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Updating the Top 100 - Aroldis Chapman

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In which I adhere to statutory regulation 49.A.7.c, whereby Chapman's future role (i.e., starter v. reliever) must be referenced.

Acercamiento de los juegos
Acercamiento de los juegos
Rob Leifheit-USA TODAY Sports

One of my favorite memories of this ill-fated season was watching a game late in the year with my wife. The two applicable notes of context here are: 1) that it was during one of those stretches in which the Reds were rolling, winners of a few games in a row at the time; and 2) my wife is familiar enough with the game, but is not a fan. Anyway, Chapman was inserted and did his thing. He appeared to be particularly amped up, and was topping 100 mph with his fastballs, and striking batters out, as is his wont.

After one of the strikeouts, FSO ran its super duper slo-mo replay on Chapman's delivery. At the peak of Chapman's windup, his shoulder appeared to shift out of its normal socket, such that his left elbow paused directly behind the center of his head before hurtling body and ball plate-ward. The combination of torque, flexibility, and kinetic energy caught on camera caused my wife to gasp in amazement before asking me to rewind it a couple of times.

You know what? She's right. Lost in the fuss about Chapman's role as a starter or reliever, or in the hubbub regarding his consistency or value as a closer, or even in the faux scandal of guava-gate, is this: the dude is a freak.

The Reds have some pretty decent relievers on their team. JJ Hoover, for example, is sometimes touted as a future closer; Chapman's successor, perhaps. Any maybe that's correct, and maybe Chapman would be a better value to the team as a starter. I certainly don't know, precisely. What I do know is that I get much more...aesthetic enjoyment out of Chapman pitching than I do when Hoover or Sam LeCure or Homer Bailey take the mound. That probably doesn't carry a whole lot of weight, and it definitely doesn't add any wins to the ledger, but it's hard to discuss Chapman's career without acknowledging the fact that he's so much different than any other pitcher we've ever seen on this team. Even his blown saves are more spectacular than, say, Francisco Cordero's, which seemed to have more an air of mediocre predictability than Chapman's 20-sided dice roll, in which a "1" yields a long home run, and all other results conclude in embarrassing strikeouts.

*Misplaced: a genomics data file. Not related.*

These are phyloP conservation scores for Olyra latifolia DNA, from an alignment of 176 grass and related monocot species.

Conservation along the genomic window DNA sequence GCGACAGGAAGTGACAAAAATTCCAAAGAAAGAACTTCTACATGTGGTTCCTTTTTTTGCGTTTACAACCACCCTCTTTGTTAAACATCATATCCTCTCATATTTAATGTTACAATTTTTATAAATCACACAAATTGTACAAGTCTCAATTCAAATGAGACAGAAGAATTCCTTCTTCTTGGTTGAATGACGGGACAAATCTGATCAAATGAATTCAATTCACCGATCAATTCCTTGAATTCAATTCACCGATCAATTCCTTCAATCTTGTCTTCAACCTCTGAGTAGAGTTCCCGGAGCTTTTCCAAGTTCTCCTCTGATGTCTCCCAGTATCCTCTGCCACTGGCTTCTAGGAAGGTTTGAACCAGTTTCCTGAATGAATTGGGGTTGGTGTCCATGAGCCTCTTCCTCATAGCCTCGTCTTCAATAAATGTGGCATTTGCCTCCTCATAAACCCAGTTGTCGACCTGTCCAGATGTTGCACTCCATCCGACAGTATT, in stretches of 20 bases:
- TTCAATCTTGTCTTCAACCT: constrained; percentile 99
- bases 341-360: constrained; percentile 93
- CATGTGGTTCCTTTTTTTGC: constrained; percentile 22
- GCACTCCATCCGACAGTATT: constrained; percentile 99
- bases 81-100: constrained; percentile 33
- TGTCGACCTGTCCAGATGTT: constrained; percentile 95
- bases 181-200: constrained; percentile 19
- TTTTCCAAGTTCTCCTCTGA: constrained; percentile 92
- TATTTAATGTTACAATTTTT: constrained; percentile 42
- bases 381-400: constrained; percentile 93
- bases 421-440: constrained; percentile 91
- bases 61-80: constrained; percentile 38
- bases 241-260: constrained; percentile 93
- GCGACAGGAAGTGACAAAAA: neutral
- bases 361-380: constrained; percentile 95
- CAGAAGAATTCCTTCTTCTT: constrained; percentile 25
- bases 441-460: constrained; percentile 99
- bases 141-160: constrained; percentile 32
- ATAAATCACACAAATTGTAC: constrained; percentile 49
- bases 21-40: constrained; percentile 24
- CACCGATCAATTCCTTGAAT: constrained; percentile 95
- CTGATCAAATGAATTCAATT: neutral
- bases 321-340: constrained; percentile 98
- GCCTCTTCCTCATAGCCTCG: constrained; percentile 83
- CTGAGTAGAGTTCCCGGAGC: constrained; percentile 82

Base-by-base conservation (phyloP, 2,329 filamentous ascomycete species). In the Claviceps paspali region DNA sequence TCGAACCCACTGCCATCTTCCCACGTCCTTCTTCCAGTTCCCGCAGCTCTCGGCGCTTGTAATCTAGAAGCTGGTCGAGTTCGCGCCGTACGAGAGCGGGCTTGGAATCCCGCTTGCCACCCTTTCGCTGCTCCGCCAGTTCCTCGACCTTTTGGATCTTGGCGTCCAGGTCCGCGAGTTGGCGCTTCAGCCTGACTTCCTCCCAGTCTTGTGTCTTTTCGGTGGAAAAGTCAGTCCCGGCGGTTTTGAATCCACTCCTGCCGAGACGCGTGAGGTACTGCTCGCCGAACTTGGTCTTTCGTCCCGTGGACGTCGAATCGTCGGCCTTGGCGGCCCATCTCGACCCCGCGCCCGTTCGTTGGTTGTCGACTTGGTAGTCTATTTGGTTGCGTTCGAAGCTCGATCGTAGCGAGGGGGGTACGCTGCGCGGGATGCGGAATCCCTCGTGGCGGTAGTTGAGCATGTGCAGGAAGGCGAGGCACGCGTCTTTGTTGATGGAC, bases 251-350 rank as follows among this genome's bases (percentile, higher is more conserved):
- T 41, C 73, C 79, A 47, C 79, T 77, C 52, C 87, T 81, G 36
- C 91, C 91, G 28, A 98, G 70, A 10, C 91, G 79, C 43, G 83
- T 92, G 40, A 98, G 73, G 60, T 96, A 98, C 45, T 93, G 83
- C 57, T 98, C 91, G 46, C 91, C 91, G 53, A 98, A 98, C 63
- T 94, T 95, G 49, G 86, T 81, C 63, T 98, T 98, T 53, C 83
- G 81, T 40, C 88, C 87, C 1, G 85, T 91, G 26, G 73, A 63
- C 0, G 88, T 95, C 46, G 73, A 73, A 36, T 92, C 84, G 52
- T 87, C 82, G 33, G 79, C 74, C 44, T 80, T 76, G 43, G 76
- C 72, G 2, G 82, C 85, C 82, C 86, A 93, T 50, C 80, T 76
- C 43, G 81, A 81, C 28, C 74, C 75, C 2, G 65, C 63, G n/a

None of which is to say that Chapman is without value, of course. The leverage of his innings have been greatly discussed on this site, so I won't waste your time, other than to quickly reiterate that Chapman's value is greater than a simple multiplication of innings pitched and runs not allowed. That said, does it surprise you when I tell that Chapman has not yet logged 200 career innings pitched? It feels like more to me. How about when I point out that Chapman is already #8 on the Reds' all-time saves list? He's only had the 9th inning role for two years, mind you. These divergent data points serve as a reminder to the enigmatic task of relief pitcher valuation.

Also emblematic of said volatility is this: Chapman's 2012 was one of the great reliever seasons in franchise history, while 2013 was merely a decent season for a closer. In each season, Chapman made 68 appearances and was credited with 38 saves. 2012 saw an ERA of 1.51, good for an ERA+ of 274, while the succeeding year's numbers were 2.54 and 151, respectively. The seemingly wide gap between the two years is found in just six earned runs: 12 allowed in 2012, 18 in 2013. The runs were a function of the three additional home runs Chapman allowed this past year. Yes they matter, but you're hard pressed to conclude that this kind of year-over-year variation is indicative of anything permanent.

It's now the offseason, which means a renewed interest in Chapman's future role, especially with the impending managerial change, along with the imminent loss of Bronson Arroyo from the rotation. Given the quality and consistency of the rotation the past two years, it's hard to say that Chapman being in the pen is a misused asset, per se, although many of us would prefer to see him called upon a bit more liberally. It does seem implausible that Chapman would maintain his otherworldly strikeout rate (>15 K/9 the last two seasons) if he were a starter and if he were less prone to miss bats, then perhaps he would be even more susceptible to the long ball, and the functions of success might quickly unravel. Or perhaps not. There will always be a wistful side to Chapman's career where we ponder "what if", but the "what was" has been pretty remarkable, nonetheless.

Since 2010, Chapman has thrown 198.2 innings for the Reds, with a 15-13 record and 77 saves. He has struck out 324 batters, and owns a 2.40 ERA (167 ERA+). He debuts on our honorable mention list at #221.